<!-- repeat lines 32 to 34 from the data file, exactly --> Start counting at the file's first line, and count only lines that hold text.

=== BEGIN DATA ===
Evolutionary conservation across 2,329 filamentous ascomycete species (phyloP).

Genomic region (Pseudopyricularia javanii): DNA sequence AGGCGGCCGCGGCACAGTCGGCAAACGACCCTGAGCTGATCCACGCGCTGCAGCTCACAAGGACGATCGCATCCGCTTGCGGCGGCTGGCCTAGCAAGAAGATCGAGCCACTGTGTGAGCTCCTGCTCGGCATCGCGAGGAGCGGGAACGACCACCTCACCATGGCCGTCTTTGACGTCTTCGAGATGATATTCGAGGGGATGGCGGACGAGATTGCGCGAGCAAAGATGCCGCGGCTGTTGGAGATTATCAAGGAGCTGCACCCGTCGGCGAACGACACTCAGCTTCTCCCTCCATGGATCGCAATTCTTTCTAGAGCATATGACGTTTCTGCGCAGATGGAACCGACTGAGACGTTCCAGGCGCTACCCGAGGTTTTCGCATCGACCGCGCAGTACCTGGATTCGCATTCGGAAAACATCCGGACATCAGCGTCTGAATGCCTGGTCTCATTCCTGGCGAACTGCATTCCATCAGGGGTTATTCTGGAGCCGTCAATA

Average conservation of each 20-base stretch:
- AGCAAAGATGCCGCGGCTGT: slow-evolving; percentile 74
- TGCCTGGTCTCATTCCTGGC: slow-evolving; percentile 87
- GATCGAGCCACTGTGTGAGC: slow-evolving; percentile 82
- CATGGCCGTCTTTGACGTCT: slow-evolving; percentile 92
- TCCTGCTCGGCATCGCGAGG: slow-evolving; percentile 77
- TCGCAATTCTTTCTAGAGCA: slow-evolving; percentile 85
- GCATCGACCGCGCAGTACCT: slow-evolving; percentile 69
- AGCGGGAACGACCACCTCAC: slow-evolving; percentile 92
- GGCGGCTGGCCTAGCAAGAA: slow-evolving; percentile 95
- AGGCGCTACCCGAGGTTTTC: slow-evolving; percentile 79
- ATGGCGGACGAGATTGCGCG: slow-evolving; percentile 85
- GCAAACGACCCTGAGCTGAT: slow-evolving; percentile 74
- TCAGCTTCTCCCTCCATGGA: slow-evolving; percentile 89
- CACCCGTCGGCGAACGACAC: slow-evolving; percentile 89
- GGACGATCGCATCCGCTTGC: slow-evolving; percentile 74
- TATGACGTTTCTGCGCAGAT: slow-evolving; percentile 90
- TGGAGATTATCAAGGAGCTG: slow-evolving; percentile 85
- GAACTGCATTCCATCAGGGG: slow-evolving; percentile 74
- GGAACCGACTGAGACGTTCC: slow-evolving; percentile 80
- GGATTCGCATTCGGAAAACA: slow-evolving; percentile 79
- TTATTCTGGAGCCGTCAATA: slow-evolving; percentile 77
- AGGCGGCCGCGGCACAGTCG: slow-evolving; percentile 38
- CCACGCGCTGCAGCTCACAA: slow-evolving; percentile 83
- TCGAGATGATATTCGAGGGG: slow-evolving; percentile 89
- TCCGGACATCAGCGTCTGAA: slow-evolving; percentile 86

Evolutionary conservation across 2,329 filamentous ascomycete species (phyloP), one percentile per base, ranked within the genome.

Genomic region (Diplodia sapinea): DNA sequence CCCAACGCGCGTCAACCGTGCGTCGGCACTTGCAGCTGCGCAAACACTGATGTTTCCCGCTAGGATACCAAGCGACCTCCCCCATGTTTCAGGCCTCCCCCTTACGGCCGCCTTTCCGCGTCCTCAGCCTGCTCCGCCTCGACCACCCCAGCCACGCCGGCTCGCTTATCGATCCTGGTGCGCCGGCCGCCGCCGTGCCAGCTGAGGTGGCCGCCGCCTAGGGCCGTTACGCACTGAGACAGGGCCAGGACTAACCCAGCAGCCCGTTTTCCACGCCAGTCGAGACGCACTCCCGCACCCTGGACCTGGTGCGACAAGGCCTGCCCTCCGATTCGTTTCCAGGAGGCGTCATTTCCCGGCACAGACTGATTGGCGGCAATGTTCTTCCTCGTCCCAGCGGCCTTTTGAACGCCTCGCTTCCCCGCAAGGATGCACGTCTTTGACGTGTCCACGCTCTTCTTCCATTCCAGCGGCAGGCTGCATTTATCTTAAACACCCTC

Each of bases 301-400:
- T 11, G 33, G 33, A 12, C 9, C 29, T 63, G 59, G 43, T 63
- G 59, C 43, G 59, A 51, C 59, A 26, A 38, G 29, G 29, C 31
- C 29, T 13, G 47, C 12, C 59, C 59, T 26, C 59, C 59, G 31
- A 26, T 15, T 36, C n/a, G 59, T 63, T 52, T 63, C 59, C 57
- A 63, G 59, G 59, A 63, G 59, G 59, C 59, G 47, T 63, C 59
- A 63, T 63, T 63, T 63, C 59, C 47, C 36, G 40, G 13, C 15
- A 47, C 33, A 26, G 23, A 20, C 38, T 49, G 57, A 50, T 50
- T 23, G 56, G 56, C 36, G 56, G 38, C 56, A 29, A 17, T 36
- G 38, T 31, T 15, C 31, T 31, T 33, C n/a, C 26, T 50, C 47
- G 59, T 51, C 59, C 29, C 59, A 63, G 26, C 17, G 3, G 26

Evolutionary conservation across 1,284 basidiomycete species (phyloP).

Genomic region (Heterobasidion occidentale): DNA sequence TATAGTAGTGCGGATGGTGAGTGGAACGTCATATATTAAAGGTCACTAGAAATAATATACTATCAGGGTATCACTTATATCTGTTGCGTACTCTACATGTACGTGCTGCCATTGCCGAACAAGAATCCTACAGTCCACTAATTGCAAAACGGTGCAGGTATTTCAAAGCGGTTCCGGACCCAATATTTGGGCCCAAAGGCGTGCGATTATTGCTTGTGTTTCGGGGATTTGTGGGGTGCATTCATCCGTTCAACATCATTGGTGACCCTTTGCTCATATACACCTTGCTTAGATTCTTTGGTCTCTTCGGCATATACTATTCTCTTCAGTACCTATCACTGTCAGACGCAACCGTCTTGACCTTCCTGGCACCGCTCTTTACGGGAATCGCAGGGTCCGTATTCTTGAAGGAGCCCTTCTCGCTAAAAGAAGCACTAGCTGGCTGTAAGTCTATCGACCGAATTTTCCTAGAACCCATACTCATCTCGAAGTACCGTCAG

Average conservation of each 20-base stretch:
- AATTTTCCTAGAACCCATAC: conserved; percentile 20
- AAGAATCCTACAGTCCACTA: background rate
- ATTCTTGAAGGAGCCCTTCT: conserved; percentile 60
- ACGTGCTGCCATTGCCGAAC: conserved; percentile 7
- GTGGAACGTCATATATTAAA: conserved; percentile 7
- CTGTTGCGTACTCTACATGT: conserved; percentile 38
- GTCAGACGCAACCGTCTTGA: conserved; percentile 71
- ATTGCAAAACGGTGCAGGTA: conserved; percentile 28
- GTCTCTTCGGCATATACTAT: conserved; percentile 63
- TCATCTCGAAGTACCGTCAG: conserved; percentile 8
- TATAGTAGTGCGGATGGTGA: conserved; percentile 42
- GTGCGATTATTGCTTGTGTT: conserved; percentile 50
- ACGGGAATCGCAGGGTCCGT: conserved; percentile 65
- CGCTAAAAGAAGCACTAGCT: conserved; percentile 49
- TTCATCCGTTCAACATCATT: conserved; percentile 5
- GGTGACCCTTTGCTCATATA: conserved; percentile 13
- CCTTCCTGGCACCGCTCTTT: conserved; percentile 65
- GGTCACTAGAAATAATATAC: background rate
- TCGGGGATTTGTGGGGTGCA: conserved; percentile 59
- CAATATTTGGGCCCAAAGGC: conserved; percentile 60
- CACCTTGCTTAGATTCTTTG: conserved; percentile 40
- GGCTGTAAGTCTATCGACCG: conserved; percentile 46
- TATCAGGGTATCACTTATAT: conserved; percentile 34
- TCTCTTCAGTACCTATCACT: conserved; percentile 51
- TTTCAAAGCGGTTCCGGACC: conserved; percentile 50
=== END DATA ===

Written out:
- T 11, G 33, G 33, A 12, C 9, C 29, T 63, G 59, G 43, T 63
- G 59, C 43, G 59, A 51, C 59, A 26, A 38, G 29, G 29, C 31
- C 29, T 13, G 47, C 12, C 59, C 59, T 26, C 59, C 59, G 31